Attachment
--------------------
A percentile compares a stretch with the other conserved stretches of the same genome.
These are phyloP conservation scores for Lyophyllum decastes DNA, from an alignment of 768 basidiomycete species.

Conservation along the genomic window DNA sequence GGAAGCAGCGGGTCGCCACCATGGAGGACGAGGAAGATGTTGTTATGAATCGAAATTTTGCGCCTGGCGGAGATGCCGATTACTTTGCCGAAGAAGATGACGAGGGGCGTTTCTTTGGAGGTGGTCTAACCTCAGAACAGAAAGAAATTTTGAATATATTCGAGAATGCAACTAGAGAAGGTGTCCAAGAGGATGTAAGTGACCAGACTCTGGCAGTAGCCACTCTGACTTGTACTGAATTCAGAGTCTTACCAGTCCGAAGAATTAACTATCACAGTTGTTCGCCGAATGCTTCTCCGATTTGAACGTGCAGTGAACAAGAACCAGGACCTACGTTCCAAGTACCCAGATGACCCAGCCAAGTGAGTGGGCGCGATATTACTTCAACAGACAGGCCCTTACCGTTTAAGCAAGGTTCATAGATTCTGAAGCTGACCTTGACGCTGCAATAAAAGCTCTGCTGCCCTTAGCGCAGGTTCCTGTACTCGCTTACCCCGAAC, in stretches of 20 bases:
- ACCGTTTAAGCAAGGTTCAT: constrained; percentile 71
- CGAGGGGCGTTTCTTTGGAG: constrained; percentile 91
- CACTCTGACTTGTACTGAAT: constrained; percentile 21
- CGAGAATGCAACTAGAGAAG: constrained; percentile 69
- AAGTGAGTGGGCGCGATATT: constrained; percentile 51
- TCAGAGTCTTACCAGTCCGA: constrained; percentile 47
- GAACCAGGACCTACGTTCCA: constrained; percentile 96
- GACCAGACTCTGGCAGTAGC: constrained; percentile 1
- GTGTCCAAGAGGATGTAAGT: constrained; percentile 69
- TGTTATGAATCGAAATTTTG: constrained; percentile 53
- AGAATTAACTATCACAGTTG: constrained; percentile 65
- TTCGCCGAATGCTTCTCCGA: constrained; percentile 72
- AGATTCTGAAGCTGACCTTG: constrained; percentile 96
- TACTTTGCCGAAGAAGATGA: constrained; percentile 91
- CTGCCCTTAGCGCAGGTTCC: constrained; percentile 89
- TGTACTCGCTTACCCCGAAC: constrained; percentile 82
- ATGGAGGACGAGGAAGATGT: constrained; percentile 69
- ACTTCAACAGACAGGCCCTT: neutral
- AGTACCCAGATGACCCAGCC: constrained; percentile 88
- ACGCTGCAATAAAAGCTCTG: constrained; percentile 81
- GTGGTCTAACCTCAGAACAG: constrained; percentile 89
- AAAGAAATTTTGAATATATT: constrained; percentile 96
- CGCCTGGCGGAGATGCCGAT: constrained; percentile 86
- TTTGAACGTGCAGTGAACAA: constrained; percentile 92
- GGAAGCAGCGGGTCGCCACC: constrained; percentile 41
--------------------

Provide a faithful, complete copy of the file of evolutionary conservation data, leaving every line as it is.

A percentile compares a stretch with the other conserved stretches of the same genome.
These are phyloP conservation scores for Lyophyllum decastes DNA, from an alignment of 768 basidiomycete species.

Conservation along the genomic window DNA sequence GGAAGCAGCGGGTCGCCACCATGGAGGACGAGGAAGATGTTGTTATGAATCGAAATTTTGCGCCTGGCGGAGATGCCGATTACTTTGCCGAAGAAGATGACGAGGGGCGTTTCTTTGGAGGTGGTCTAACCTCAGAACAGAAAGAAATTTTGAATATATTCGAGAATGCAACTAGAGAAGGTGTCCAAGAGGATGTAAGTGACCAGACTCTGGCAGTAGCCACTCTGACTTGTACTGAATTCAGAGTCTTACCAGTCCGAAGAATTAACTATCACAGTTGTTCGCCGAATGCTTCTCCGATTTGAACGTGCAGTGAACAAGAACCAGGACCTACGTTCCAAGTACCCAGATGACCCAGCCAAGTGAGTGGGCGCGATATTACTTCAACAGACAGGCCCTTACCGTTTAAGCAAGGTTCATAGATTCTGAAGCTGACCTTGACGCTGCAATAAAAGCTCTGCTGCCCTTAGCGCAGGTTCCTGTACTCGCTTACCCCGAAC, in stretches of 20 bases:
- ACCGTTTAAGCAAGGTTCAT: constrained; percentile 71
- CGAGGGGCGTTTCTTTGGAG: constrained; percentile 91
- CACTCTGACTTGTACTGAAT: constrained; percentile 21
- CGAGAATGCAACTAGAGAAG: constrained; percentile 69
- AAGTGAGTGGGCGCGATATT: constrained; percentile 51
- TCAGAGTCTTACCAGTCCGA: constrained; percentile 47
- GAACCAGGACCTACGTTCCA: constrained; percentile 96
- GACCAGACTCTGGCAGTAGC: constrained; percentile 1
- GTGTCCAAGAGGATGTAAGT: constrained; percentile 69
- TGTTATGAATCGAAATTTTG: constrained; percentile 53
- AGAATTAACTATCACAGTTG: constrained; percentile 65
- TTCGCCGAATGCTTCTCCGA: constrained; percentile 72
- AGATTCTGAAGCTGACCTTG: constrained; percentile 96
- TACTTTGCCGAAGAAGATGA: constrained; percentile 91
- CTGCCCTTAGCGCAGGTTCC: constrained; percentile 89
- TGTACTCGCTTACCCCGAAC: constrained; percentile 82
- ATGGAGGACGAGGAAGATGT: constrained; percentile 69
- ACTTCAACAGACAGGCCCTT: neutral
- AGTACCCAGATGACCCAGCC: constrained; percentile 88
- ACGCTGCAATAAAAGCTCTG: constrained; percentile 81
- GTGGTCTAACCTCAGAACAG: constrained; percentile 89
- AAAGAAATTTTGAATATATT: constrained; percentile 96
- CGCCTGGCGGAGATGCCGAT: constrained; percentile 86
- TTTGAACGTGCAGTGAACAA: constrained; percentile 92
- GGAAGCAGCGGGTCGCCACC: constrained; percentile 41